Even when a business is losing money, it's possible for shareholders to make money if they buy a good business at the right price. For example, although Amazon.com made losses for many years after listing, if you had bought and held the shares since 1999, you would have made a fortune. But while the successes are well known, investors should not ignore the very many unprofitable companies that simply burn through all their cash and collapse.
So should Agora (NASDAQ:API) shareholders be worried about its cash burn? In this article, we define cash burn as its annual (negative) free cash flow, which is the amount of money a company spends each year to fund its growth. Let's start with an examination of the business' cash, relative to its cash burn.
Does Agora Have A Long Cash Runway?
A cash runway is defined as the length of time it would take a company to run out of money if it kept spending at its current rate of cash burn. In June 2022, Agora had US$641m in cash, and was debt-free. Importantly, its cash burn was US$88m over the trailing twelve months. So it had a cash runway of about 7.3 years from June 2022. Even though this is but one measure of the company's cash burn, the thought of such a long cash runway warms our bellies in a comforting way. You can see how its cash balance has changed over time in the image below.
How Well Is Agora Growing?
One thing for shareholders to keep front in mind is that Agora increased its cash burn by 236% in the last twelve months. That does give us pause, and we can't take much solace in the operating revenue growth of 10% in the same time frame. Considering both these metrics, we're a little concerned about how the company is developing. Clearly, however, the crucial factor is whether the company will grow its business going forward. So you might want to take a peek at how much the company is expected to grow in the next few years.
Can Agora Raise More Cash Easily?
While Agora seems to be in a fairly good position, it's still worth considering how easily it could raise more cash, even just to fuel faster growth. Generally speaking, a listed business can raise new cash through issuing shares or taking on debt. One of the main advantages held by publicly listed companies is that they can sell shares to investors to raise cash and fund growth. We can compare a company's cash burn to its market capitalisation to get a sense for how many new shares a company would have to issue to fund one year's operations.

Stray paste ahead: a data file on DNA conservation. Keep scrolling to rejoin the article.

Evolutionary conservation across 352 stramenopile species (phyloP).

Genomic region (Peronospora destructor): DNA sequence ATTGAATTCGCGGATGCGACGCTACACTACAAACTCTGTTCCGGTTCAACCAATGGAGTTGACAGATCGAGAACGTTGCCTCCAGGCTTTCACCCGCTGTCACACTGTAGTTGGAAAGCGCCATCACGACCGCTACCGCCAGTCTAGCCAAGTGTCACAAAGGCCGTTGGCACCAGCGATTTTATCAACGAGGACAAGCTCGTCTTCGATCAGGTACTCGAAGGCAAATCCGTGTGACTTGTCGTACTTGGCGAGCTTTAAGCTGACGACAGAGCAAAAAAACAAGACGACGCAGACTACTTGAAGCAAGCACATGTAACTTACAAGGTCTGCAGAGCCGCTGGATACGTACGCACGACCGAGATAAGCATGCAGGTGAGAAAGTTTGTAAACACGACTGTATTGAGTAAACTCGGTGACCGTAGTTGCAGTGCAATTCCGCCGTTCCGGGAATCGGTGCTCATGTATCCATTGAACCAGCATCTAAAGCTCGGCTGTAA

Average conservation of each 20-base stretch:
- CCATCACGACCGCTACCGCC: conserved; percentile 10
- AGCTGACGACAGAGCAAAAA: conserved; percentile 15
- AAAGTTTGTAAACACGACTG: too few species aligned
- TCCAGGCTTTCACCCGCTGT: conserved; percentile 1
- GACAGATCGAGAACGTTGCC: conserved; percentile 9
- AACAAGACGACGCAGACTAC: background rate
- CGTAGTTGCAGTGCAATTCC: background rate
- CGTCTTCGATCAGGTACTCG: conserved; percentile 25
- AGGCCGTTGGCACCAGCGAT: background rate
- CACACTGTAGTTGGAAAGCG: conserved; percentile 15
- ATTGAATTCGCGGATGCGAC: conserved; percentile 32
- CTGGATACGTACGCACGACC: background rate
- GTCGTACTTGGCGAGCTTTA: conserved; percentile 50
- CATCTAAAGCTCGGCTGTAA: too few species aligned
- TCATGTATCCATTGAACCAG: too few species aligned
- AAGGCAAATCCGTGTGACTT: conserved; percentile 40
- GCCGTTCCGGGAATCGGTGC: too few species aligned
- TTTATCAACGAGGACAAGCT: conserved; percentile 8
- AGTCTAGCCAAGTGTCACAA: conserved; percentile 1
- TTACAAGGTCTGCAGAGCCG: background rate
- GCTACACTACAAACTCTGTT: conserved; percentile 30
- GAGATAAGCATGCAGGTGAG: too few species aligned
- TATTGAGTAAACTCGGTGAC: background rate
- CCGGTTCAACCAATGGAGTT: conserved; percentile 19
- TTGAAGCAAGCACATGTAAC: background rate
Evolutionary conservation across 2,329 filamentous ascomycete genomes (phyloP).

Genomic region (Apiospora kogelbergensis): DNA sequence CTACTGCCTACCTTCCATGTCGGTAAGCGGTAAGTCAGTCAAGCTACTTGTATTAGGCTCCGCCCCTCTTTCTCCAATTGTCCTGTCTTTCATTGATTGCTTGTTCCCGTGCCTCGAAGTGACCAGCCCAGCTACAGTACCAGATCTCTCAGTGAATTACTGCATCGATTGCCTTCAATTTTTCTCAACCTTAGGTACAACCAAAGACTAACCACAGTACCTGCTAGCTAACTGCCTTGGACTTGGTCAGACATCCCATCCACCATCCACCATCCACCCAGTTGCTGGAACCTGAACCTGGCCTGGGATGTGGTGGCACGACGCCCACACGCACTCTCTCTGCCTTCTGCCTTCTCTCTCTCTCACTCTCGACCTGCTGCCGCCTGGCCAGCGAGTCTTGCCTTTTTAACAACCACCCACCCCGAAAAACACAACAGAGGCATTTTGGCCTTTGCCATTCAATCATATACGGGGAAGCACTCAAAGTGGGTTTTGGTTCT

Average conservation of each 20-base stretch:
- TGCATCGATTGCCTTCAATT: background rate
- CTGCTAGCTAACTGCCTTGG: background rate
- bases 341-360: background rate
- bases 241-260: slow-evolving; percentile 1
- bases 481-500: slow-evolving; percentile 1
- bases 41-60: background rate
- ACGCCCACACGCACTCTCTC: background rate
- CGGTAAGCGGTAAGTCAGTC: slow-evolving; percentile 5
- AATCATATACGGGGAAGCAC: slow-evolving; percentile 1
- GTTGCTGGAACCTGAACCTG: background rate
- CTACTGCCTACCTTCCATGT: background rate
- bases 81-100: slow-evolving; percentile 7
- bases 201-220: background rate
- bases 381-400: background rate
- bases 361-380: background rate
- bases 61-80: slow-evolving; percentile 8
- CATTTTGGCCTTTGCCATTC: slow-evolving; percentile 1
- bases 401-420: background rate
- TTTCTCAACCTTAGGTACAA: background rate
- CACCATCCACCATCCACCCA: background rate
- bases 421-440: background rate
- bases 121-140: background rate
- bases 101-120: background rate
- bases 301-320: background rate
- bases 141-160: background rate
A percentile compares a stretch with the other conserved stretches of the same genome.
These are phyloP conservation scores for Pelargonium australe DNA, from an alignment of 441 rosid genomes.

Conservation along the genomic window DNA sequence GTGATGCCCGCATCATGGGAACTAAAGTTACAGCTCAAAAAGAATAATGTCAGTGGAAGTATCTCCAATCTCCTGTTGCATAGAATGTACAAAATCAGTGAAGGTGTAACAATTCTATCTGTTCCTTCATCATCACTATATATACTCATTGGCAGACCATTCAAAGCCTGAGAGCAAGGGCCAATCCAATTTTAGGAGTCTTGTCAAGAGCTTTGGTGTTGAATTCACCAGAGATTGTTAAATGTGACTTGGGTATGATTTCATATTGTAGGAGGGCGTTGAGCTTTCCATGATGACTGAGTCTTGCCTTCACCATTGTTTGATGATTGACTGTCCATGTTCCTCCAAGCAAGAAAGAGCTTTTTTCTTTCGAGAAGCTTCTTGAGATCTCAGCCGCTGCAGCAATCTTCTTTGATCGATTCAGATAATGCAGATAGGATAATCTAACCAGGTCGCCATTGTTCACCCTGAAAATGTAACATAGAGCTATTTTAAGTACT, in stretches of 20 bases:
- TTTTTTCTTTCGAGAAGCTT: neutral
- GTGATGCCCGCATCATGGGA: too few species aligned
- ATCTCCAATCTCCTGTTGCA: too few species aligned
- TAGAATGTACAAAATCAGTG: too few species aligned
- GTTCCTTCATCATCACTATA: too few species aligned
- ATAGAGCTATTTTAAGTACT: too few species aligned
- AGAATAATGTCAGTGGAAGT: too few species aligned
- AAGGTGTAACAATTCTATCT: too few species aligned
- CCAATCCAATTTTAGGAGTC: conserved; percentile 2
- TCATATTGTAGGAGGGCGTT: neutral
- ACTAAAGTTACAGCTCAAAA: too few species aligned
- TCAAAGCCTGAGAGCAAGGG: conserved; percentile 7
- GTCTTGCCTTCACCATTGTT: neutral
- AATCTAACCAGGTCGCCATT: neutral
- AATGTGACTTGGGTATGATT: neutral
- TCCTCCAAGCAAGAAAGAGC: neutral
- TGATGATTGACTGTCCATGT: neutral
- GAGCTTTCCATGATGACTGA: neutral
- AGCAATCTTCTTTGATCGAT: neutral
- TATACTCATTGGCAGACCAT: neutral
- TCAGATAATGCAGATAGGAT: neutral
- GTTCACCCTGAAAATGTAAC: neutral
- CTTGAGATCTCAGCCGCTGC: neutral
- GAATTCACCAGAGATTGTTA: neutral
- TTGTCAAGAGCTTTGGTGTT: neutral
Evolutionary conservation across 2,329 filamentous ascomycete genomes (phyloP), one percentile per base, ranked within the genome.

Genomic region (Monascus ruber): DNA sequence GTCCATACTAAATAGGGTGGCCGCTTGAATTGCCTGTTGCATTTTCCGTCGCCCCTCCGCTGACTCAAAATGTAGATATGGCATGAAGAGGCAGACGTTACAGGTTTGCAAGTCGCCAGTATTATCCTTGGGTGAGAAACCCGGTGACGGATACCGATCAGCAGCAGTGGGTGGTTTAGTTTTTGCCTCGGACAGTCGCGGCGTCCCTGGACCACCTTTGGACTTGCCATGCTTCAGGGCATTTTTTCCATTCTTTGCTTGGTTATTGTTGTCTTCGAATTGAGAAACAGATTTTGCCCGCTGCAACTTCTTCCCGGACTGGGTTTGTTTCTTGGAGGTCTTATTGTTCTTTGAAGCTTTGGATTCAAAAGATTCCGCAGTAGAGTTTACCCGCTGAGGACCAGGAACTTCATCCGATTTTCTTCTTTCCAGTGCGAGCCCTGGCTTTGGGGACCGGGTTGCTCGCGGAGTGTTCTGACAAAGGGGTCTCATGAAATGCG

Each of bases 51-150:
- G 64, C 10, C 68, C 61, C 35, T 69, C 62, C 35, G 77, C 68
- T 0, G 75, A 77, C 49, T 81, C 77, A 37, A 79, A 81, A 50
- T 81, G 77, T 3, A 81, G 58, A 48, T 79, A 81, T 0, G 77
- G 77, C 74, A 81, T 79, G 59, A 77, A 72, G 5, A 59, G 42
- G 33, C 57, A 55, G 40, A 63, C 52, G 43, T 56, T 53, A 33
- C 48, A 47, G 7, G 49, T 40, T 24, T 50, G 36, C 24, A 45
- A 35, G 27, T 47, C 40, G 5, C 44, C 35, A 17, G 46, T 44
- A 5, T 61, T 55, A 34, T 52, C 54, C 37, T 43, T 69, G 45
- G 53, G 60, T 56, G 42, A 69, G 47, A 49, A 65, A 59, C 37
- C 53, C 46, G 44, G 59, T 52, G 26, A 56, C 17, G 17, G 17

Agora's cash burn of US$88m is about 19% of its US$458m market capitalisation. As a result, we'd venture that the company could raise more cash for growth without much trouble, albeit at the cost of some dilution.
Is Agora's Cash Burn A Worry?
On this analysis of Agora's cash burn, we think its cash runway was reassuring, while its increasing cash burn has us a bit worried. While we're the kind of investors who are always a bit concerned about the risks involved with cash burning companies, the metrics we have discussed in this article leave us relatively comfortable about Agora's situation. An in-depth examination of risks revealed 1 warning sign for Agora that readers should think about before committing capital to this stock.
If you would prefer to check out another company with better fundamentals, then do not miss this free list of interesting companies, that have HIGH return on equity and low debt or this list of stocks which are all forecast to grow.
Have feedback on this article? Concerned about the content? Get in touch with us directly. Alternatively, email editorial-team (at) simplywallst.com.
This article by Simply Wall St is general in nature. We provide commentary based on historical data and analyst forecasts only using an unbiased methodology and our articles are not intended to be financial advice. It does not constitute a recommendation to buy or sell any stock, and does not take account of your objectives, or your financial situation. We aim to bring you long-term focused analysis driven by fundamental data. Note that our analysis may not factor in the latest price-sensitive company announcements or qualitative material. Simply Wall St has no position in any stocks mentioned.
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